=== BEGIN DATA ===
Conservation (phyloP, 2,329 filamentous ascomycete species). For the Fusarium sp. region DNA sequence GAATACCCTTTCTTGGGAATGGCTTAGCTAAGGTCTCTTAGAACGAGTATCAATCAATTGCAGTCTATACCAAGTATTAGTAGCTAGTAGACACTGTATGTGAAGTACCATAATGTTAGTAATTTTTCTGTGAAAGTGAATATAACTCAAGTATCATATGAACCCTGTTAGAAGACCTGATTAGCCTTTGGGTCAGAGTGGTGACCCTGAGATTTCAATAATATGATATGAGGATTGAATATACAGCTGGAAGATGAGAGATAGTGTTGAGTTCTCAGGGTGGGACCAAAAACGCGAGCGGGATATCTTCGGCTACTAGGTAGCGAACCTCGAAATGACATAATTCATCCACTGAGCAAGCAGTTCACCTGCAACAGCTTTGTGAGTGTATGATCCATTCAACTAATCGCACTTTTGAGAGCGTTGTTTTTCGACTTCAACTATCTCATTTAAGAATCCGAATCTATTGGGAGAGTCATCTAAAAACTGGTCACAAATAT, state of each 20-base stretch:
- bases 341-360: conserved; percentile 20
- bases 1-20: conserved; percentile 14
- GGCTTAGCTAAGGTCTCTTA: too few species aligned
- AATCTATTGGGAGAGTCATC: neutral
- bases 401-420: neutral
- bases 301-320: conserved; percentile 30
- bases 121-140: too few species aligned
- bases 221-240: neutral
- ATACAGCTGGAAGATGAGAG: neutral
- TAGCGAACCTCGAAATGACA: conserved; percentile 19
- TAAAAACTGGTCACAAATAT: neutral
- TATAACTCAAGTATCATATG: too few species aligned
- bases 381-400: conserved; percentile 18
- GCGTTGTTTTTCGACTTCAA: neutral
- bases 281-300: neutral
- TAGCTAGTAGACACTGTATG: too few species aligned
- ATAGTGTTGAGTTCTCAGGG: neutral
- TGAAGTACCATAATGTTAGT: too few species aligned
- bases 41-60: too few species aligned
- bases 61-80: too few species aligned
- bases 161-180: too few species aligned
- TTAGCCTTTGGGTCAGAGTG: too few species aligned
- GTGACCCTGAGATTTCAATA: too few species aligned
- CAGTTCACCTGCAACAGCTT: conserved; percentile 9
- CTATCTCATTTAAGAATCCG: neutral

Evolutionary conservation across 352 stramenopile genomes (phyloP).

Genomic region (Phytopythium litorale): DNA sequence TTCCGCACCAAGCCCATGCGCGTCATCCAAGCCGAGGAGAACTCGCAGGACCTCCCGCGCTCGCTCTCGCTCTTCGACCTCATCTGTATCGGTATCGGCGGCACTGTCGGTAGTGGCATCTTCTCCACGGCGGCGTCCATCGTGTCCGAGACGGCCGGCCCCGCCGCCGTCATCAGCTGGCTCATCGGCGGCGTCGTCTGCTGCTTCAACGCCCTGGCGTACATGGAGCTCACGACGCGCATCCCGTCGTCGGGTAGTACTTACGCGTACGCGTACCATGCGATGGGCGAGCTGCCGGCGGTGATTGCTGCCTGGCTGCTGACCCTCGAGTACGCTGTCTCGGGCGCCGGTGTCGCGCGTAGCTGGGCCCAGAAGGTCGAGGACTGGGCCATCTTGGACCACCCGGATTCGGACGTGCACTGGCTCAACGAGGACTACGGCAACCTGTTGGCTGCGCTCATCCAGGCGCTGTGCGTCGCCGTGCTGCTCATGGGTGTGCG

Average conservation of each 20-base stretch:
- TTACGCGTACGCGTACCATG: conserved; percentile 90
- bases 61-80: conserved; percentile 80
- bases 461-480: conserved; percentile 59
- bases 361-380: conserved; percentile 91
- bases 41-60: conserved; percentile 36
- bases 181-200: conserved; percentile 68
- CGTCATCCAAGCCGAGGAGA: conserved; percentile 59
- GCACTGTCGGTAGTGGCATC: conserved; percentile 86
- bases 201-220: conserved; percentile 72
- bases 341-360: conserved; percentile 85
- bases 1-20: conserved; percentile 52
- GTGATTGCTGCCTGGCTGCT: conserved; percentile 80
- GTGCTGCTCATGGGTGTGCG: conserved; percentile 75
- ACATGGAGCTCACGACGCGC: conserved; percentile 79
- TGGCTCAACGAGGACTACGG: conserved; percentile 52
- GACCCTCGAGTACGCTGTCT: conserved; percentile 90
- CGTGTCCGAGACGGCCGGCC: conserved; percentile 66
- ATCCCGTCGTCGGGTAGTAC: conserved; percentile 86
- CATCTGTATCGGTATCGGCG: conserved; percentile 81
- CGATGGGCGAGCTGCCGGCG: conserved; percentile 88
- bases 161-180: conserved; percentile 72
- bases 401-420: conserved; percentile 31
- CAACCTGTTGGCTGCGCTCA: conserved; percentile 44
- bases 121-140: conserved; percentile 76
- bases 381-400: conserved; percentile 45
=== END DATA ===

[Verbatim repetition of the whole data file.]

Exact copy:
Conservation (phyloP, 2,329 filamentous ascomycete species). For the Fusarium sp. region DNA sequence GAATACCCTTTCTTGGGAATGGCTTAGCTAAGGTCTCTTAGAACGAGTATCAATCAATTGCAGTCTATACCAAGTATTAGTAGCTAGTAGACACTGTATGTGAAGTACCATAATGTTAGTAATTTTTCTGTGAAAGTGAATATAACTCAAGTATCATATGAACCCTGTTAGAAGACCTGATTAGCCTTTGGGTCAGAGTGGTGACCCTGAGATTTCAATAATATGATATGAGGATTGAATATACAGCTGGAAGATGAGAGATAGTGTTGAGTTCTCAGGGTGGGACCAAAAACGCGAGCGGGATATCTTCGGCTACTAGGTAGCGAACCTCGAAATGACATAATTCATCCACTGAGCAAGCAGTTCACCTGCAACAGCTTTGTGAGTGTATGATCCATTCAACTAATCGCACTTTTGAGAGCGTTGTTTTTCGACTTCAACTATCTCATTTAAGAATCCGAATCTATTGGGAGAGTCATCTAAAAACTGGTCACAAATAT, state of each 20-base stretch:
- bases 341-360: conserved; percentile 20
- bases 1-20: conserved; percentile 14
- GGCTTAGCTAAGGTCTCTTA: too few species aligned
- AATCTATTGGGAGAGTCATC: neutral
- bases 401-420: neutral
- bases 301-320: conserved; percentile 30
- bases 121-140: too few species aligned
- bases 221-240: neutral
- ATACAGCTGGAAGATGAGAG: neutral
- TAGCGAACCTCGAAATGACA: conserved; percentile 19
- TAAAAACTGGTCACAAATAT: neutral
- TATAACTCAAGTATCATATG: too few species aligned
- bases 381-400: conserved; percentile 18
- GCGTTGTTTTTCGACTTCAA: neutral
- bases 281-300: neutral
- TAGCTAGTAGACACTGTATG: too few species aligned
- ATAGTGTTGAGTTCTCAGGG: neutral
- TGAAGTACCATAATGTTAGT: too few species aligned
- bases 41-60: too few species aligned
- bases 61-80: too few species aligned
- bases 161-180: too few species aligned
- TTAGCCTTTGGGTCAGAGTG: too few species aligned
- GTGACCCTGAGATTTCAATA: too few species aligned
- CAGTTCACCTGCAACAGCTT: conserved; percentile 9
- CTATCTCATTTAAGAATCCG: neutral

Evolutionary conservation across 352 stramenopile genomes (phyloP).

Genomic region (Phytopythium litorale): DNA sequence TTCCGCACCAAGCCCATGCGCGTCATCCAAGCCGAGGAGAACTCGCAGGACCTCCCGCGCTCGCTCTCGCTCTTCGACCTCATCTGTATCGGTATCGGCGGCACTGTCGGTAGTGGCATCTTCTCCACGGCGGCGTCCATCGTGTCCGAGACGGCCGGCCCCGCCGCCGTCATCAGCTGGCTCATCGGCGGCGTCGTCTGCTGCTTCAACGCCCTGGCGTACATGGAGCTCACGACGCGCATCCCGTCGTCGGGTAGTACTTACGCGTACGCGTACCATGCGATGGGCGAGCTGCCGGCGGTGATTGCTGCCTGGCTGCTGACCCTCGAGTACGCTGTCTCGGGCGCCGGTGTCGCGCGTAGCTGGGCCCAGAAGGTCGAGGACTGGGCCATCTTGGACCACCCGGATTCGGACGTGCACTGGCTCAACGAGGACTACGGCAACCTGTTGGCTGCGCTCATCCAGGCGCTGTGCGTCGCCGTGCTGCTCATGGGTGTGCG

Average conservation of each 20-base stretch:
- TTACGCGTACGCGTACCATG: conserved; percentile 90
- bases 61-80: conserved; percentile 80
- bases 461-480: conserved; percentile 59
- bases 361-380: conserved; percentile 91
- bases 41-60: conserved; percentile 36
- bases 181-200: conserved; percentile 68
- CGTCATCCAAGCCGAGGAGA: conserved; percentile 59
- GCACTGTCGGTAGTGGCATC: conserved; percentile 86
- bases 201-220: conserved; percentile 72
- bases 341-360: conserved; percentile 85
- bases 1-20: conserved; percentile 52
- GTGATTGCTGCCTGGCTGCT: conserved; percentile 80
- GTGCTGCTCATGGGTGTGCG: conserved; percentile 75
- ACATGGAGCTCACGACGCGC: conserved; percentile 79
- TGGCTCAACGAGGACTACGG: conserved; percentile 52
- GACCCTCGAGTACGCTGTCT: conserved; percentile 90
- CGTGTCCGAGACGGCCGGCC: conserved; percentile 66
- ATCCCGTCGTCGGGTAGTAC: conserved; percentile 86
- CATCTGTATCGGTATCGGCG: conserved; percentile 81
- CGATGGGCGAGCTGCCGGCG: conserved; percentile 88
- bases 161-180: conserved; percentile 72
- bases 401-420: conserved; percentile 31
- CAACCTGTTGGCTGCGCTCA: conserved; percentile 44
- bases 121-140: conserved; percentile 76
- bases 381-400: conserved; percentile 45